Eur J Contracept Reprod Health Care 2014 Sep 17:1-10. [Epub ahead of print]

Emergency contraception (EC) in Senegal: Challenges and opportunities

Mané B, Brady M, Ramarao S and Thiam A


Objectives: This paper highlights lessons from introductory efforts and presents new data on community, provider and key opinion leader perspectives to support expanded use of emergency contraception (EC) in Senegal.

Sources of information: The paper draws on four data sources: (i) a literature review; (ii) a secondary analysis of a household survey conducted by the Urban Reproductive Health Initiative; (iii) in-depth interviews with key opinion leaders; and (iv) a quantitative survey of healthcare providers from a range of service delivery points.

Analysis of data: Knowledge of EC among women is low in urban areas, with only 20% of women having heard of the method and 4% having ever used it. There were serious gaps in providers' technical knowledge about EC; only 57% knew its mode of action and 34% were aware of the need for timely use (within 120 h). Moreover, nearly half reported reluctance to provide EC to married women and even fewer were willing to provide it to youths, particularly to adolescent girls. Responses from key opinion leaders were mixed, demonstrating ambivalence about EC and how it could be offered.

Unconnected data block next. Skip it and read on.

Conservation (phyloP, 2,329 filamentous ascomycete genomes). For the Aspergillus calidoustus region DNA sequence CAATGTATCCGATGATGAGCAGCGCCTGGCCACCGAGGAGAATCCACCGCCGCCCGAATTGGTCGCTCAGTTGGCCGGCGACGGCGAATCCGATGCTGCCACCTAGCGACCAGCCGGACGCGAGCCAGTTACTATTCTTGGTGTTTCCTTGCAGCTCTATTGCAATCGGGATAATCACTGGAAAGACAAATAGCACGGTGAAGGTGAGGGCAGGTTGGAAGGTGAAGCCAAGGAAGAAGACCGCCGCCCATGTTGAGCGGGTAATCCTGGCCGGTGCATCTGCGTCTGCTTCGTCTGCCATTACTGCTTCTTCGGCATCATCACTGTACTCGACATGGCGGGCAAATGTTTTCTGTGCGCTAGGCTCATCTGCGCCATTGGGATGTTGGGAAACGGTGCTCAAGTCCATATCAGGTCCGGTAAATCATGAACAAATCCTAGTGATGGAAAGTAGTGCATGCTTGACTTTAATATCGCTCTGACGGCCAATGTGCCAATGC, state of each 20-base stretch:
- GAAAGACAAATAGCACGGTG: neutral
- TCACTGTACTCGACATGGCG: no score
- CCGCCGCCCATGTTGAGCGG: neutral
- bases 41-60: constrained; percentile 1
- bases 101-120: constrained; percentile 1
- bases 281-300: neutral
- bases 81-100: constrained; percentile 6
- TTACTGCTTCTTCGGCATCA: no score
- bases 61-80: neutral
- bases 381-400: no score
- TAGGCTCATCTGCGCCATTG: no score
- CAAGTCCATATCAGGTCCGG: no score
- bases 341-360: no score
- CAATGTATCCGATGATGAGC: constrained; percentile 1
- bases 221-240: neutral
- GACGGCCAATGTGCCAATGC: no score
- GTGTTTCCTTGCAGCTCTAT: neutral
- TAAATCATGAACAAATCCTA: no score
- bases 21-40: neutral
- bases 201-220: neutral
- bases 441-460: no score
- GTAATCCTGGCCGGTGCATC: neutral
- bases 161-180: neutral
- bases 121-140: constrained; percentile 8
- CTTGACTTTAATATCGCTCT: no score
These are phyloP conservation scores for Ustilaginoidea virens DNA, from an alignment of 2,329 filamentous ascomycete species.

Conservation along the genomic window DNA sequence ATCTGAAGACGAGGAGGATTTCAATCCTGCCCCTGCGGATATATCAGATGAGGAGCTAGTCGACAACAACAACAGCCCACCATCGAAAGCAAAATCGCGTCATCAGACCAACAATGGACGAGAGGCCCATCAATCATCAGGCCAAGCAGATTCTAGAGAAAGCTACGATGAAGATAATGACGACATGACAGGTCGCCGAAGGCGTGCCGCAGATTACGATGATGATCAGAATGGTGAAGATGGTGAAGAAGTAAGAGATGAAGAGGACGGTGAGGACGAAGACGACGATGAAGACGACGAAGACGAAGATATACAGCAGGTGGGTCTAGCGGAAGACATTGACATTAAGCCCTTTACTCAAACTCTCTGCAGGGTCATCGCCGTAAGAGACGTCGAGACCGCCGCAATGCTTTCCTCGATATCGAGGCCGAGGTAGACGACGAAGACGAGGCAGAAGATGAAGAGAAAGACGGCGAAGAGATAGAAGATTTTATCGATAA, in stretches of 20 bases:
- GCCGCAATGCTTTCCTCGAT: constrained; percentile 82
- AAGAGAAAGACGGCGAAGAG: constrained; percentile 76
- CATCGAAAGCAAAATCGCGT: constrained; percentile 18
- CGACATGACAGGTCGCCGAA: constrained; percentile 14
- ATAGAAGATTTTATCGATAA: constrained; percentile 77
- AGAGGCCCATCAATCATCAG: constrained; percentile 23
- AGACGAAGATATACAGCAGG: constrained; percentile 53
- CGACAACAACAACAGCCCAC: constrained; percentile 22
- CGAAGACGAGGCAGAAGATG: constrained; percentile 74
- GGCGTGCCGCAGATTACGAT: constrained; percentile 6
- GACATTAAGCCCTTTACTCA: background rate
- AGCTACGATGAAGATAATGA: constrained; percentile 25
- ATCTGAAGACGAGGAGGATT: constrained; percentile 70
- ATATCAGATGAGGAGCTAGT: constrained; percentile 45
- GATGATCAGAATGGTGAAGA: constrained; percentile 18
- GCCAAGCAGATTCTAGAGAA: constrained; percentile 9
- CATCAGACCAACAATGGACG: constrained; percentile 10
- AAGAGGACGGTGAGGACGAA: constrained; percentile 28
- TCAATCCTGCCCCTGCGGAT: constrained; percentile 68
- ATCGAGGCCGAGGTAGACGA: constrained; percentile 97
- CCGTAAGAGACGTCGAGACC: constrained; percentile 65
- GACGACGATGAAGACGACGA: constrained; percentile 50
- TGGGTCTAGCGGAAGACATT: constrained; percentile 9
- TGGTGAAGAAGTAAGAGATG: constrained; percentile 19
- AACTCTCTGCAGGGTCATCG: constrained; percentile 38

Conclusion: In Senegal, the current positive political climate for family planning provides a good opportunity for strengthening EC programming to address knowledge and attitudinal barriers among providers, key opinion leaders and communities.

Comment: In Senegal, and in many other countries, there is a lack of knowledge about the mechanism of action of EC among users as well as providers. This hinders correct use. Information, training and advocacy are clearly needed to make an EC program a success. (HMV)